DeSantis signs ban on kids using social media, Bethune-Cookman gets grant, high school renovations and more

Around the state:  Gov. RonDeSantis signed a ban on kids using social media, a high school in Tampa is revealing new renovations, Manatee commissioners approved plans for new schools and Bethune-Cookman University received a grant. Here are details about those stories and other developments from the state’s districts, private schools, and colleges and universities:

Social media ban: Gov. Ron DeSantis on Monday signed a bill blocking most kids from social media sites. HB 3, passed by lawmakers this month, forbids kids 13 and younger from creating social media accounts and requires platforms to seek out and remove their profiles. Florida is following a handful of other states that have placed similar limits on the social media usage of children. It’s unclear which media platforms would be affected by Florida’s legislation, which takes effect on Jan. 1, 2025. “Being buried in those devices all day is not the best way to grow up. It’s not the best way to get a good education,” DeSantis said during a news conference in Jacksonville. Tampa Bay Times. Axios. Politico. WPTV.

Hillsborough: After two years of construction, a high school in Tampa is revealing new renovations. A rededication ceremony was held at Robinson High to celebrate the Knights’ new home. WFLA.

Manatee: Commissioners in this county approved plans for two new schools and a high school expansion in the Lakewood Ranch and Parrish communities. Sarasota Herald-Tribune.

Leon: The 2024-25 staffing plan proposed by Leon County Schools Superintendent Rocky Hanna is about $17 million more than the current year’s budget. Even so, the district is facing staff cuts. The most dramatic consequence: The academic interventionist positions will be cut from middle and high school campuses and reduced to two positions at each elementary school. All schools will maintain a social worker and an extra guidance counselor based on school population. Tallahassee Democrat.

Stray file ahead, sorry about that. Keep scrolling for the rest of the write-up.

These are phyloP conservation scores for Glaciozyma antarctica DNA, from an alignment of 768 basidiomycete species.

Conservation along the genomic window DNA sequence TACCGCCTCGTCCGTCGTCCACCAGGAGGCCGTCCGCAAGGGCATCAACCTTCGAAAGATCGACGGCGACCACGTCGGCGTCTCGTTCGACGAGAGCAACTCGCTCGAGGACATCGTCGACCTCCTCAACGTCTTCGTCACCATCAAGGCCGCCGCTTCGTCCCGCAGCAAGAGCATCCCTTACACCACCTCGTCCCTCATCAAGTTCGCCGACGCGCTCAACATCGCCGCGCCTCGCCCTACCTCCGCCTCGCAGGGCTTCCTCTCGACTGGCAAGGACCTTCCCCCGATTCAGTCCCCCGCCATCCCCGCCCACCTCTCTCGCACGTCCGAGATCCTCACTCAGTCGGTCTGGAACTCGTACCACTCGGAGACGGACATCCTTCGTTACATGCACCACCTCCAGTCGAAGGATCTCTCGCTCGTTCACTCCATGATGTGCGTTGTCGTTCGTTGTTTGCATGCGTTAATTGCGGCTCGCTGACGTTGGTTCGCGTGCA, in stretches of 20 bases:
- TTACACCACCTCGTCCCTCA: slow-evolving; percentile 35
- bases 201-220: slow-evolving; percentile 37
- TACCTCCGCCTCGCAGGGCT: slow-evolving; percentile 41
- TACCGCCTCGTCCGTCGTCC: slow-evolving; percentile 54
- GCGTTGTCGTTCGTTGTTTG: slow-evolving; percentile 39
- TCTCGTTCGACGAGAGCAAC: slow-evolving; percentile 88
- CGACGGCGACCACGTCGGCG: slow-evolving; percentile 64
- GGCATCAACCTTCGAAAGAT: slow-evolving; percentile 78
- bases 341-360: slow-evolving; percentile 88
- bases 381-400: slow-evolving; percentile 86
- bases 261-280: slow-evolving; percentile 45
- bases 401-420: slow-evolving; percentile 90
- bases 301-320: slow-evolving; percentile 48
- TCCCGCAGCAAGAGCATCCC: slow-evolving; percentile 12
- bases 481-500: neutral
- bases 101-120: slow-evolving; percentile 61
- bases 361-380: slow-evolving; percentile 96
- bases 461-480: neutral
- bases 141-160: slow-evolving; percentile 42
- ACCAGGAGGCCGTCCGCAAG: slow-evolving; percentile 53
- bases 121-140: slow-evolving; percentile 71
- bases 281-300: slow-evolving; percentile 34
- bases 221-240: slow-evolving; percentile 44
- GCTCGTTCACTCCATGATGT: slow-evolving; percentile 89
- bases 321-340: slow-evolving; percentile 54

Indian River: The school district here is considering transforming one of its elementary schools into a new educational model magnet school. WPTV.

Work hours: Gov. Ron DeSantis recently signed a measure that will ease decades-old regulations on the hours that 16 and 17-year-old Floridians can work. The bill drew heavy debate early in the legislative session. Bill Herrle, president of the National Federation of Independent Business-Florida, said the bill will give parents control over the hours worked by teens. “No one wants young people to work longer hours or work under unsafe conditions,” Herrle said in a statement. “House Bill 49 simply gives parents and guardians the right to decide what’s right for their teens and helps Florida’s small businesses find workers.” News Service of Florida. WLRN.

Colleges and universities: A Florida Gulf Coast University grad and masters program participant has won a $5,000 grant to help continue marine research linked to the environment. Susannah Cogburn recently found that she was one of eight recipients of the research stipend via the Guy Harvey Fellowship in partnership with the fellowship and Florida Sea Grant. Cogburn is a master’s student from Winter Garden, studying environmental science, with a focus on marine ecotoxicology at FCGU. WGCU. A Florida State alum named Mike Ortoll is working to prevent substance abuse on college campuses. WXTL. Bethune-Cookman University has received an over $1 million grant to renovate buildings on campus. The funds will be used to renovate an academic building and football complex on campus. In a press release, BCU said these buildings will be used to provide “academic support, meeting and office space, recruiting, athletic locker rooms and other similar purposes to support student athletes.” The campus was hit hard by Hurricane Ian in 2022. WUSF.  Florida Polytechnic University announced that its presidential search committee has named five finalists for the school’s top job. The candidates each come from academic institutions, a departure from recent Florida university president searches that have resulted in the hiring of leaders from various professions. The new leader will replace the university’s first president, Randy Avent. Tampa Bay Times. University of Florida forestry students compete in annual skills contests. Main Street Daily News.

Opinions on schools: If there had been no Florida A&M University, the city of Tallahassee, the state of Florida and the nation would have been a poorer place in many ways. Because over the course of its 125 years, FAMU has been one of the nation’s leading producers of opportunity for Black citizens — which has benefited us all.  Gerald Ensley, Tallahassee Democrat.

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BY Camille Knox

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